Her blue eyes always looked sad. Even when she smiled, something she did frequently, there was still sadness in her eyes. Blanca Fernández Ochoa, the first Spanish woman to win a medal in the Winter Olympics, may have changed the history of skiing, but she didn't have an easy life.
Spain was preparing a radical change to its world image with the celebration of Expo in Seville and the Olympics in Barcelona, when this young woman from Carabanchel won a medal in the slalom at the Albertville Games in 1992. It wasn't that much of a surprise, really. Four years earlier, just before her 25th birthday, she had looked likely to win a gold in Canada, in the Winter Games in Calvary, with her daring and risky style. However, at the very last minute she lost control and fell. The whole country cried with her. That had been her chance to copy her brother, the legendary Paco Fernández Ochoa, the first Spanish winter medallist in Sapporo, who she had watched with delight when she was just eight years old.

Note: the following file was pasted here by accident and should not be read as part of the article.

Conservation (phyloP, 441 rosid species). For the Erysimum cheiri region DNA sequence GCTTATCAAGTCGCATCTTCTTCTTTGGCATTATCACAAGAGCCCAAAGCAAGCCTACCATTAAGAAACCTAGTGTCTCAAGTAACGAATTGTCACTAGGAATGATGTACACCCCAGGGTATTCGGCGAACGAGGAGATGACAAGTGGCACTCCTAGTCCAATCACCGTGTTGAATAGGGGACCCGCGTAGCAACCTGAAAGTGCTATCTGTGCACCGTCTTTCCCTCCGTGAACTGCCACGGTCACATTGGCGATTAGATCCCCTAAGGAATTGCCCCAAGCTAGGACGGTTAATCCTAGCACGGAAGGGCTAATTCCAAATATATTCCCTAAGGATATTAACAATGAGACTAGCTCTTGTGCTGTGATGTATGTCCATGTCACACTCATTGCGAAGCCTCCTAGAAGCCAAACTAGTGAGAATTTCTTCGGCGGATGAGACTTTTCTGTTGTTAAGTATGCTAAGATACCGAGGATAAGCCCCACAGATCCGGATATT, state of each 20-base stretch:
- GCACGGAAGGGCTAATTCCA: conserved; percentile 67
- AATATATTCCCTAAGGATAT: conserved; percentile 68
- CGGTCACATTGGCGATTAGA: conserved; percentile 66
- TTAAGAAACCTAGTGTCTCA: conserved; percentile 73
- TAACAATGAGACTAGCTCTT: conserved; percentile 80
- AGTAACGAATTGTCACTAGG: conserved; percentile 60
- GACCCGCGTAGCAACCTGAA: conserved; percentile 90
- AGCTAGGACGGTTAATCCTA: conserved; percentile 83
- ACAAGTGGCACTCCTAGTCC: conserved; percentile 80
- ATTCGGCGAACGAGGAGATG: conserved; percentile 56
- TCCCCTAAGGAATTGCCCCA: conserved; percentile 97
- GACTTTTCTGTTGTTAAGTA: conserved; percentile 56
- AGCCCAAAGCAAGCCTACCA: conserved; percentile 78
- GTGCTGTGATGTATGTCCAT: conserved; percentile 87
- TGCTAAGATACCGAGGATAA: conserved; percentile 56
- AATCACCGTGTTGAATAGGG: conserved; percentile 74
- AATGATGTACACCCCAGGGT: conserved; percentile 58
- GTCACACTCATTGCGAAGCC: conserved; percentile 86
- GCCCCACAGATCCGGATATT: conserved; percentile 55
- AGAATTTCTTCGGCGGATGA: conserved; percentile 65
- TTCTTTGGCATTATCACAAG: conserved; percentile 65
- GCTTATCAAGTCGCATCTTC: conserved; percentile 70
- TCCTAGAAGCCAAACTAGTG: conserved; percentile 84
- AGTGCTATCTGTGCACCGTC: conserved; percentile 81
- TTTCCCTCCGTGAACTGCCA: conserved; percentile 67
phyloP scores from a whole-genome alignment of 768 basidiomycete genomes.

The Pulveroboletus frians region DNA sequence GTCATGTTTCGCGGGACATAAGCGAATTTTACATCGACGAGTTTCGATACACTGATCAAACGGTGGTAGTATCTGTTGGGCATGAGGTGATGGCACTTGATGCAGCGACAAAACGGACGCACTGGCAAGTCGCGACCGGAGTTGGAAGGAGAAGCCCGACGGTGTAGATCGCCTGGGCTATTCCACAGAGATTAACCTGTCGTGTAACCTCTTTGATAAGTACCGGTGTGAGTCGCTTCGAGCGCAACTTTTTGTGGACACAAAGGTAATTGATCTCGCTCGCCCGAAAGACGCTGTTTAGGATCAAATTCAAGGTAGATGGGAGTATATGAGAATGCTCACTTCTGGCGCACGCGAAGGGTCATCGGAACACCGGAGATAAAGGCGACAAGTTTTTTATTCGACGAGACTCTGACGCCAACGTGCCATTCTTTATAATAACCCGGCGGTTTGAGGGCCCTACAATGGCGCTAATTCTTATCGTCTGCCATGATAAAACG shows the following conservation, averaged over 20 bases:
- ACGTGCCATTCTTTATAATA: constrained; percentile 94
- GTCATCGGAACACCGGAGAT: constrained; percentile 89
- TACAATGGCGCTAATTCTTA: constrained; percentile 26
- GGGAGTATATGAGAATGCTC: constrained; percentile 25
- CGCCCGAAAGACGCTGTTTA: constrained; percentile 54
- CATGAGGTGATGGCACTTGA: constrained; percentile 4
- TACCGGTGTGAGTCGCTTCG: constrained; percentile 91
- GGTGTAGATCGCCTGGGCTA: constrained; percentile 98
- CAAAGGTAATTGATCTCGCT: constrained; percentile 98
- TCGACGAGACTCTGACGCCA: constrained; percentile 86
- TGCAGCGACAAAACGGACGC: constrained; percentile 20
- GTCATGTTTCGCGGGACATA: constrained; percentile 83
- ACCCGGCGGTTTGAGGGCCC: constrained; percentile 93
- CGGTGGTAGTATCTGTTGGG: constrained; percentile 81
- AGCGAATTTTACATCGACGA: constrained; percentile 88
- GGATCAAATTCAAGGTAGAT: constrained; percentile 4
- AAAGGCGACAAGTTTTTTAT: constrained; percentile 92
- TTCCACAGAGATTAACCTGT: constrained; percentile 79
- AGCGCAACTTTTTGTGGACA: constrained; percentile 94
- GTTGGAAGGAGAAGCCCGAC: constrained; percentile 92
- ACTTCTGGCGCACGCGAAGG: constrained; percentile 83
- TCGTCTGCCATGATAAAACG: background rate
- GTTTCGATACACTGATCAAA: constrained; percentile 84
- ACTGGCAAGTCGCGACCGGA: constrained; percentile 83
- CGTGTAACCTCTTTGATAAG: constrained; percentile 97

Paco wasn't just her big brother, he was her hero. She worshipped him. And when he died of cancer in 2006, it opened a wound in her which never healed. Broken with pain, she shaved her head so everyone would understand the immense pain of that loss and that nothing would ever be the same again.
Blanca began to ski when she was six years old, not because she liked it or even wanted to, but because her parents insisted. In fact they sent her to Viella, in the Pyrenees, for training. Her childhood and teenage years involved continual exhausting training sessions, but they paid off when she won her Olympic bronze.
After ending her sking career, she took up other sports such as golf, and did a variety of jobs, including advising firms on how to improve the performance of their executives and managers, running a family sports shop and working for a firm which laundered and cleaned clothing made of leather and textiles.
Now, at the age of 56, the skier with the sad eyes has died on the mountain she loved so much.